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Close encounters

How can we in Britain learn to live together more successfully? We should cultivate an "encounter culture," in which it becomes easier to interact with others. This may require compulsory community service for young people
David Lammy  

Digital exuberance

Digital technology hands more power and convenience to the individual consumer. But technologies of connectivity can threaten stability and community. We need a new ethics of inconvenience
William Davies  

A Tory community

The Conservative party has traditionally combined two great principles—personal freedom and public service. It now needs a new idea of community
David Willetts  

A matter of respect

Tony Blair's "respect" policies reflect public disquiet and anxiety among policymakers about declining trust and social capital. The task of moral renewal must not end with the fading of traditional institutions
David Halpern  

Questions of authority

Paul Seabright has written a stimulating book about the origins of liberalism. But it will not help us rethink our relations with non-liberals at home or abroad, and he does not grasp the nature of authority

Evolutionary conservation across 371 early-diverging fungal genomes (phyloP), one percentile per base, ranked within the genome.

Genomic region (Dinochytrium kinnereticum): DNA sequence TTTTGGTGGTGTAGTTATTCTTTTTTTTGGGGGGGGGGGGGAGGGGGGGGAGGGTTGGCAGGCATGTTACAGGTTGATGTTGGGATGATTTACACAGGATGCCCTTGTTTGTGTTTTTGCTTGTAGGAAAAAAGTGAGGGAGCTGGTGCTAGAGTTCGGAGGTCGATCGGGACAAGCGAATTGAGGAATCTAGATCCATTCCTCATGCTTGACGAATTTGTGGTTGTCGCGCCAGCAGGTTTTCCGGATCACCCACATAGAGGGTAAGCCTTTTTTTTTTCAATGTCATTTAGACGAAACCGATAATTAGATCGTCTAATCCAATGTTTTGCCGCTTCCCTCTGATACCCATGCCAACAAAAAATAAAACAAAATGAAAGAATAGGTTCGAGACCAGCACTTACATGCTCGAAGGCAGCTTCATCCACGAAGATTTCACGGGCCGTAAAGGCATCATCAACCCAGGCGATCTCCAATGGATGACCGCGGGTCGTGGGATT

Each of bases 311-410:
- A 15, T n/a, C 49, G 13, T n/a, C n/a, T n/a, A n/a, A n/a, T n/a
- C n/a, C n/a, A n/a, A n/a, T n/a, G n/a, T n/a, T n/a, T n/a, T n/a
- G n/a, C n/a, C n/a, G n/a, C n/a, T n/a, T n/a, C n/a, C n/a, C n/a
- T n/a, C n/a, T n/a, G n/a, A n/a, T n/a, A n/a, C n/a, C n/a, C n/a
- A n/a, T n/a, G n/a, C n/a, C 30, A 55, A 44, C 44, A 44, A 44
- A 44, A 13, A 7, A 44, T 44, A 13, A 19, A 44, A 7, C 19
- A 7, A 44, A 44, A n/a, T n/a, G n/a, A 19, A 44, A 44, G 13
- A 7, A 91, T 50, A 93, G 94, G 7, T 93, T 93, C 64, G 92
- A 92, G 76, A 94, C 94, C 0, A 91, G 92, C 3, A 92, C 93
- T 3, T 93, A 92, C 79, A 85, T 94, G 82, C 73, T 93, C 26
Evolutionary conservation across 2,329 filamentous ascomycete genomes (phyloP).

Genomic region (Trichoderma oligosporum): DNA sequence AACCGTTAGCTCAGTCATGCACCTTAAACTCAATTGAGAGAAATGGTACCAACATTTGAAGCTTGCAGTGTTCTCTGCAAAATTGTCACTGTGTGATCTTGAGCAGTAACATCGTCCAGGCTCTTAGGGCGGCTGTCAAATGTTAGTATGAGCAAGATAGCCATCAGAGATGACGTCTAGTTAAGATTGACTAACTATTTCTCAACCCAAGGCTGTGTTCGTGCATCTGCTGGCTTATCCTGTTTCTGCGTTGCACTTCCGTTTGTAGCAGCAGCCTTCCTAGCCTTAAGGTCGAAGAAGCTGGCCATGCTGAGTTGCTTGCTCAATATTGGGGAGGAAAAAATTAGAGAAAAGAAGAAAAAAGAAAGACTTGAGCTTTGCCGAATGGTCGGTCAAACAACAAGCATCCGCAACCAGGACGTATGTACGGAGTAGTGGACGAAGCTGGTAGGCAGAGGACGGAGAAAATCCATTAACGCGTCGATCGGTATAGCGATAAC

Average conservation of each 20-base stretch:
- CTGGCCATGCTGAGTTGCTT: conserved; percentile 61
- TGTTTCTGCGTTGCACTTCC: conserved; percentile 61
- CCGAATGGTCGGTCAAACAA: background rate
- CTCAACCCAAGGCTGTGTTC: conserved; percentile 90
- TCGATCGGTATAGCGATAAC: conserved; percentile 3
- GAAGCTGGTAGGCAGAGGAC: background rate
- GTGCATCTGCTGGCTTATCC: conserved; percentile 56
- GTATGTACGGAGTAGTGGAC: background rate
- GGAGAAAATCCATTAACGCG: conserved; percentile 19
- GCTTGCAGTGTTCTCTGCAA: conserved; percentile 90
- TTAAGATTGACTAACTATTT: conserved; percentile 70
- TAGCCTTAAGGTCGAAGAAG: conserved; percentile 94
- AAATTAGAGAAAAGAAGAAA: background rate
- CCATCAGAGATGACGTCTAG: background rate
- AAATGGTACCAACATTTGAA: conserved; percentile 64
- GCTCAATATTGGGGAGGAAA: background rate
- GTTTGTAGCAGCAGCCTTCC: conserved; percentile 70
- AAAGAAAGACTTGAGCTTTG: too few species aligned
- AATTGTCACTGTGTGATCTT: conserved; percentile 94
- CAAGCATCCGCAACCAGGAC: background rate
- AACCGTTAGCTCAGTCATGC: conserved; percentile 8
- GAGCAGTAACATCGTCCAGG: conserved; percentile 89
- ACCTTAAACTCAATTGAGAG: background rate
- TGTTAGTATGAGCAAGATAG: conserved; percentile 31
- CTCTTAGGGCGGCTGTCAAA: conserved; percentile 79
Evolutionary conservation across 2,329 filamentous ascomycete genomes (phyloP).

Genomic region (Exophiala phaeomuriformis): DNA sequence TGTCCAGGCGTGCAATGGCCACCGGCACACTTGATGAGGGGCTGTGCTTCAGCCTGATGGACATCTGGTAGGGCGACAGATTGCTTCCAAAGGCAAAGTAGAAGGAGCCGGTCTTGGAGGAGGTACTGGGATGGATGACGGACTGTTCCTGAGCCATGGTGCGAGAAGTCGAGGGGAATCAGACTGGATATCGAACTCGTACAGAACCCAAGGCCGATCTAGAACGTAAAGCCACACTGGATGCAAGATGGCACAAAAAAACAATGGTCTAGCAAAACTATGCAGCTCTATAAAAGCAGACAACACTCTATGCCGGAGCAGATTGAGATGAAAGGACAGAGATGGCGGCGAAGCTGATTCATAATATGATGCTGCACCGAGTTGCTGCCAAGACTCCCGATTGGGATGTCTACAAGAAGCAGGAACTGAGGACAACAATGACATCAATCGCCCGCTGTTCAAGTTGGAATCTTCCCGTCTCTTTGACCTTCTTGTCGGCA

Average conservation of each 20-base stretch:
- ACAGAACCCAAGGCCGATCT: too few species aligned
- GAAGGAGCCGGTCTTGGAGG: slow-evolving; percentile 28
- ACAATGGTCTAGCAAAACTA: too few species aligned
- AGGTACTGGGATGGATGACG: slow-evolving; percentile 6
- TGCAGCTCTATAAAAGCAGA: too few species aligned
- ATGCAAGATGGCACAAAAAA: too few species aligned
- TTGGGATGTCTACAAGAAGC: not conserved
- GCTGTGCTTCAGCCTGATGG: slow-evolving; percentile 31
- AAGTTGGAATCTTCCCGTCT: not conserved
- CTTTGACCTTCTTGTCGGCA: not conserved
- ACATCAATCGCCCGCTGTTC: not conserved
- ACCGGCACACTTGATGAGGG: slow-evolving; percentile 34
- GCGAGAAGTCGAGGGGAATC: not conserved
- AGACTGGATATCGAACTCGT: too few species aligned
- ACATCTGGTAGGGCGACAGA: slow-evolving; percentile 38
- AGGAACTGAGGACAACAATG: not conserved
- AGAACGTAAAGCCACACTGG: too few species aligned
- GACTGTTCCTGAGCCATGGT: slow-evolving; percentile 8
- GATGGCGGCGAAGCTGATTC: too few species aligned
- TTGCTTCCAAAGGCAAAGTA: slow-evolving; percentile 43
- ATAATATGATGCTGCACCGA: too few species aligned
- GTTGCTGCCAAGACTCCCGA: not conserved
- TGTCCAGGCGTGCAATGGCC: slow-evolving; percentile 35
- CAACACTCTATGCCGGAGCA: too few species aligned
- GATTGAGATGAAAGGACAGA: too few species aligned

Matt Cavanagh  

Beach party

Beaches are giant blank spaces, washed clean every day, on to which all sorts of hopes are projected. But they do not transcend politics?in fact, they represent a third way between market and state
Charles Leadbeater  

Where the dead live

It is a myth that death has replaced sex as our big taboo. Death is easy to talk about. What is hard is to give it modern architectural form. Our cemeteries express a wider loss of faith in civic culture
Ken Worpole  

Where we live now

Britain's biggest cities enjoyed a revival in the 1990s but people with money and choice continue fleeing to the suburbs and beyond
Nicholas Schoon  

Sense on segregation

Segregation along class, racial or religious lines is inevitable and will happen even in tolerant, liberal societies like Britain.
Paul Ormerod  

Rude Britannia

Who gives a **** about good manners? Once it was liberating to loosen the British upper lip. Now incivility is so rampant it's an issue of social policy, this may be the price of a wealthier, more dynamic nation
Michael Elliott